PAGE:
Tom Jolliffe looks back at the early career of Mickey Rourke…
When you think back through cinema you can easily think of an array of icons. Brando, Stewart, De Niro, Pacino… I could go on. The role of Acting Deity includes being a point of comparison. When De Niro first broke through he was quickly lauded the new Brando…a fair few actors also got given that tag. It’s like any role played out in public with icons. We’ve seen many a ‘next Pele’ or ‘next Maradona’ not quite live up to the billing in football (soccer). Just as many actors haven’t quite lived fully to the billing of ‘the new Brando.’ Whilst De Niro may have lived up to it and developed further, gaining his own deified placing among the cinematic Gods a lot just fell by the wayside.
Sylvester Stallone, compared with Brando in his younger days (whilst breaking out in Rocky), has obviously done very well. He’s iconic. His respect as a thespian has been in waves of course and as much as he’s gained critical fawning throughout his career, he’s also had a strong share of derision. Further down you can point to many examples of younger actors throughout differing eras, compared to legend and more quickly falling by the wayside. One example of an actor with so much expectation placed upon him was Eric Roberts. In the 80’s he was a potential legend. By the end of that decade he was a direct to video joke with a tarnished reputation in Hollywood. He co-starred with another young actor with big expectations in 84’s, The Pope Of Greenwich Village… that actor was Mickey Rourke.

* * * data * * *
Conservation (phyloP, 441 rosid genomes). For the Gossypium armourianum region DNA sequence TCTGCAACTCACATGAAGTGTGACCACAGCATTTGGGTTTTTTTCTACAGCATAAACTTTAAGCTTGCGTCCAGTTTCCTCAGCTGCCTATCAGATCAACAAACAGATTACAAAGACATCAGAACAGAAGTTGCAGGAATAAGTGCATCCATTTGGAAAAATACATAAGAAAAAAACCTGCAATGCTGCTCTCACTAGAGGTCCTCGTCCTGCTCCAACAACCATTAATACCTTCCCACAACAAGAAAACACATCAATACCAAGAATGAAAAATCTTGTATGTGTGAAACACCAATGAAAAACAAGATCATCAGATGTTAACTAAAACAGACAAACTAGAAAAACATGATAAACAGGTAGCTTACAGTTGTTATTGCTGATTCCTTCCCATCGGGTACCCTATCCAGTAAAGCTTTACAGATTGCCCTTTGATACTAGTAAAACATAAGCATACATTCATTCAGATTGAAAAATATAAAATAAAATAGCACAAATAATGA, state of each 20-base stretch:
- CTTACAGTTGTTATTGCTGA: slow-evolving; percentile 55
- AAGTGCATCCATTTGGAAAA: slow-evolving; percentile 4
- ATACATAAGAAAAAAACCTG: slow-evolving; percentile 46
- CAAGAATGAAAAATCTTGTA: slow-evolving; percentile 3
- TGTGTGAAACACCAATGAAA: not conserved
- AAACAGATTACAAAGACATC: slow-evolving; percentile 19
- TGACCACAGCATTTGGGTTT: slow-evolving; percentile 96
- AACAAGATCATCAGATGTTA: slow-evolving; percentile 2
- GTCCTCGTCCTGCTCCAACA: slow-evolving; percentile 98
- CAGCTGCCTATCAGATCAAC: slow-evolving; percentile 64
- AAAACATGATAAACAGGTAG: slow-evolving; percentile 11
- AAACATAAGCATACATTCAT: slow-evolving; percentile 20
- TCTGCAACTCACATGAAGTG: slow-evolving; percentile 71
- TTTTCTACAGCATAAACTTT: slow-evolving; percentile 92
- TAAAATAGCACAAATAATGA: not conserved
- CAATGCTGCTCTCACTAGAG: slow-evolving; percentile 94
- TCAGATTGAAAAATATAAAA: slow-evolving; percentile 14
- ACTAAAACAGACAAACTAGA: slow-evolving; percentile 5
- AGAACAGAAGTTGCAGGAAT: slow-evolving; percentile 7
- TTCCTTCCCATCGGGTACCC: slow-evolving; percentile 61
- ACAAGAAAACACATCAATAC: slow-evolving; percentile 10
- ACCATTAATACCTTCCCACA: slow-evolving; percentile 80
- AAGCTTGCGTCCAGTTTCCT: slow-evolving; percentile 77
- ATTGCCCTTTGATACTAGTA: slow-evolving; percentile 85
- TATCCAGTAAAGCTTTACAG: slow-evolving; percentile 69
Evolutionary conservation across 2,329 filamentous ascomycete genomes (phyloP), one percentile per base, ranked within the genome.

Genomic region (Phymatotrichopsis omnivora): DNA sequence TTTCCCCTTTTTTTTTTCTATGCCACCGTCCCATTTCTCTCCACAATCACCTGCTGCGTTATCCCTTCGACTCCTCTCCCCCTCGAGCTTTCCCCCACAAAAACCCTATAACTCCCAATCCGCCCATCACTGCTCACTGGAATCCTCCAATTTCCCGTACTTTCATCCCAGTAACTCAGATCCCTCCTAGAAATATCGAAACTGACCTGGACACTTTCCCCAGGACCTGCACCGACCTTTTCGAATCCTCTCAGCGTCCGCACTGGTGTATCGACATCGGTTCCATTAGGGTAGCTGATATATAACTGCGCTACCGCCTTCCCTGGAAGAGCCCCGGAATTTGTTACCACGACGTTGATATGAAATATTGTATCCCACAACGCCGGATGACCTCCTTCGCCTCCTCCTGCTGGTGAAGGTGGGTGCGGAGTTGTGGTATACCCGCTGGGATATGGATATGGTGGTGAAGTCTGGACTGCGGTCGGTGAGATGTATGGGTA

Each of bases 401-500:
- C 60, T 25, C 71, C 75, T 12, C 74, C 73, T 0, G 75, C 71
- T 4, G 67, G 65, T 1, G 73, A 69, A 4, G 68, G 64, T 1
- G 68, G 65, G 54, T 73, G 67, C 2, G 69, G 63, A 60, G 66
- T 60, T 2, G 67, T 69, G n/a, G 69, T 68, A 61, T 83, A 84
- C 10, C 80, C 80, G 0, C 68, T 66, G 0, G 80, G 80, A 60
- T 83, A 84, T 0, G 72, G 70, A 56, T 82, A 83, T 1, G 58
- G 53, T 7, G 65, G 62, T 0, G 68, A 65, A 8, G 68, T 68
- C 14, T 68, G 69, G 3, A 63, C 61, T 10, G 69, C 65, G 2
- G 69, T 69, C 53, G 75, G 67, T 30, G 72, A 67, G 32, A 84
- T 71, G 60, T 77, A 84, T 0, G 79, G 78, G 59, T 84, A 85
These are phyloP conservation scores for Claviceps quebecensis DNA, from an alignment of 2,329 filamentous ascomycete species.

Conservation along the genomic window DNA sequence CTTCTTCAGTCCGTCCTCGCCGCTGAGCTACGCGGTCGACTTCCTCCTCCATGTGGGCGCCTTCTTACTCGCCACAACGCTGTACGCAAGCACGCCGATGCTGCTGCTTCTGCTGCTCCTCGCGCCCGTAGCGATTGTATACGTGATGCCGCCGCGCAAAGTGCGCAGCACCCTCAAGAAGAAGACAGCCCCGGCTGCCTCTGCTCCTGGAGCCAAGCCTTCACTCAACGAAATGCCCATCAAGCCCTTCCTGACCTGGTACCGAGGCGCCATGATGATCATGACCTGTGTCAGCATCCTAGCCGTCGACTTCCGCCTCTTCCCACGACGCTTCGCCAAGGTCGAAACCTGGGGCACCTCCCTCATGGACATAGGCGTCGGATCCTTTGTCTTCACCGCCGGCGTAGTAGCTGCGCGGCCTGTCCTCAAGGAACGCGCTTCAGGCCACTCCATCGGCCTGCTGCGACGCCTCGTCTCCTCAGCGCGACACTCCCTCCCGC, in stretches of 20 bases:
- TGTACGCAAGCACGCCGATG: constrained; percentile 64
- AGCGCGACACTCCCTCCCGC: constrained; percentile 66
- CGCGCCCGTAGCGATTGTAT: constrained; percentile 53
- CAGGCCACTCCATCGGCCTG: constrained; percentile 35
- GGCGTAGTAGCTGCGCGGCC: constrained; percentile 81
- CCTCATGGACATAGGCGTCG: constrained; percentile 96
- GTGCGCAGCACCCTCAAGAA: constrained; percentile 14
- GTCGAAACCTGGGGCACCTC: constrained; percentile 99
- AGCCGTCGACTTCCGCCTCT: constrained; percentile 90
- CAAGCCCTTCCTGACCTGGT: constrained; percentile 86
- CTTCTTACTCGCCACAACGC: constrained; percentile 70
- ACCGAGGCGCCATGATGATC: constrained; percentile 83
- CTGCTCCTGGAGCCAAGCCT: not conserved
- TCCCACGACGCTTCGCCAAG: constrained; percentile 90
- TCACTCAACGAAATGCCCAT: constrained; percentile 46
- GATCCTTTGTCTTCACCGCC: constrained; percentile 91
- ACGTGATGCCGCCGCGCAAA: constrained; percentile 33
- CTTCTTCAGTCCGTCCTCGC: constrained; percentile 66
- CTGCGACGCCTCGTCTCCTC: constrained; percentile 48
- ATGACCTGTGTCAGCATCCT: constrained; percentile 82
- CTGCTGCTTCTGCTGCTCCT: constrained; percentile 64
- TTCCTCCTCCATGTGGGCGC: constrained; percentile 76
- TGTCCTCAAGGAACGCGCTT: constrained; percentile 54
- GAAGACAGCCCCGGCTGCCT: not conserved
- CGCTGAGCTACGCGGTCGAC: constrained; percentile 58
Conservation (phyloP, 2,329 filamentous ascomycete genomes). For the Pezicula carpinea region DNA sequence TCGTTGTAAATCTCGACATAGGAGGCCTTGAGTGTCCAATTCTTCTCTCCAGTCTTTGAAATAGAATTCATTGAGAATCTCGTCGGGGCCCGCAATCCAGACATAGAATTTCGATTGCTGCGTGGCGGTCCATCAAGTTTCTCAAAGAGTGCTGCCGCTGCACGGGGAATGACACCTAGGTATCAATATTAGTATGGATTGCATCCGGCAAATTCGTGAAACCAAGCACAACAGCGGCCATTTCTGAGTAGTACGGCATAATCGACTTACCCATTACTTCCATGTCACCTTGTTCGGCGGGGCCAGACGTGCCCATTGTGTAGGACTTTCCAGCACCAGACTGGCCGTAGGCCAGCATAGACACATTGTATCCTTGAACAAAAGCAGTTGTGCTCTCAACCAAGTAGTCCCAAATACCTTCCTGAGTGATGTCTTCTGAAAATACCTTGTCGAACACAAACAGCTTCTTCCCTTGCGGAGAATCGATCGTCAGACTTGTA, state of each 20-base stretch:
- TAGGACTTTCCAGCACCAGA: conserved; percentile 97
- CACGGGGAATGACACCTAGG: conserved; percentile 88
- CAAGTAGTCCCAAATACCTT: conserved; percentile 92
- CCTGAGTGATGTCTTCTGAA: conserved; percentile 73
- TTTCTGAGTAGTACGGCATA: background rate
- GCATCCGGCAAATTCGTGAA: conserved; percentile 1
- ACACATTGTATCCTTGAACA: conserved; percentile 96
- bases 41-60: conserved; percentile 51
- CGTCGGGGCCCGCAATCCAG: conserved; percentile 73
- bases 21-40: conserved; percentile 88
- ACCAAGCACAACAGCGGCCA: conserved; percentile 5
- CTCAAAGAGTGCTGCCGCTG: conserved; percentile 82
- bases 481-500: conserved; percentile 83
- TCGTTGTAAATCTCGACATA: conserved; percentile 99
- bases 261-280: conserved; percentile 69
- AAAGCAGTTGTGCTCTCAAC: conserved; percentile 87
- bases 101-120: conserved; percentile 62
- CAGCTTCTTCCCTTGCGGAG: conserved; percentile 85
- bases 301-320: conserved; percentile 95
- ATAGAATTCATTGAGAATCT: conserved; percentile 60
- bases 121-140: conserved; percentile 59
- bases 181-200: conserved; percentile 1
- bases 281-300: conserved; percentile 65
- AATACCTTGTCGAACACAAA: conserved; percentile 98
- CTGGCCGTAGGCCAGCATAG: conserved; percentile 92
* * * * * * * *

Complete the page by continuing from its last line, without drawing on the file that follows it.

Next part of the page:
Rourke’s career started well. A few walk-ons and getting to work with the likes of Steven Spielberg, Nicolas Roeg and Michael Cimino (albeit in weaker efforts from each) he had his first significant breakout in Body Heat with an engaging support turn. The film was a success too, providing ample platform for Rourke to shine. He then had a significant break with Francis Ford Copolla’s excellent Rumble Fish. It was one of an array of standout supporting roles. He was often the rogue, the charismatic, mesmeric scene stealer in films like Rumble Fish and Diner (a great film, which would have a greater legacy if not for American Graffiti being that much more iconic) before stepping into lead duties in The Pope Of Greenwich Village. Carrying himself with quiet cool, softly spoken, with the ability to explode into bouts of aggressive power, Rourke was a magnet to Brando comparison. That ‘edge’ made him a mesmerising and fiery cinematic presence. Great (or once great) directors were lining up to work with him, whether Coppola, Roeg, Cimino, Stuart Rosenberg, Mike Hodges, Alan Parker and more.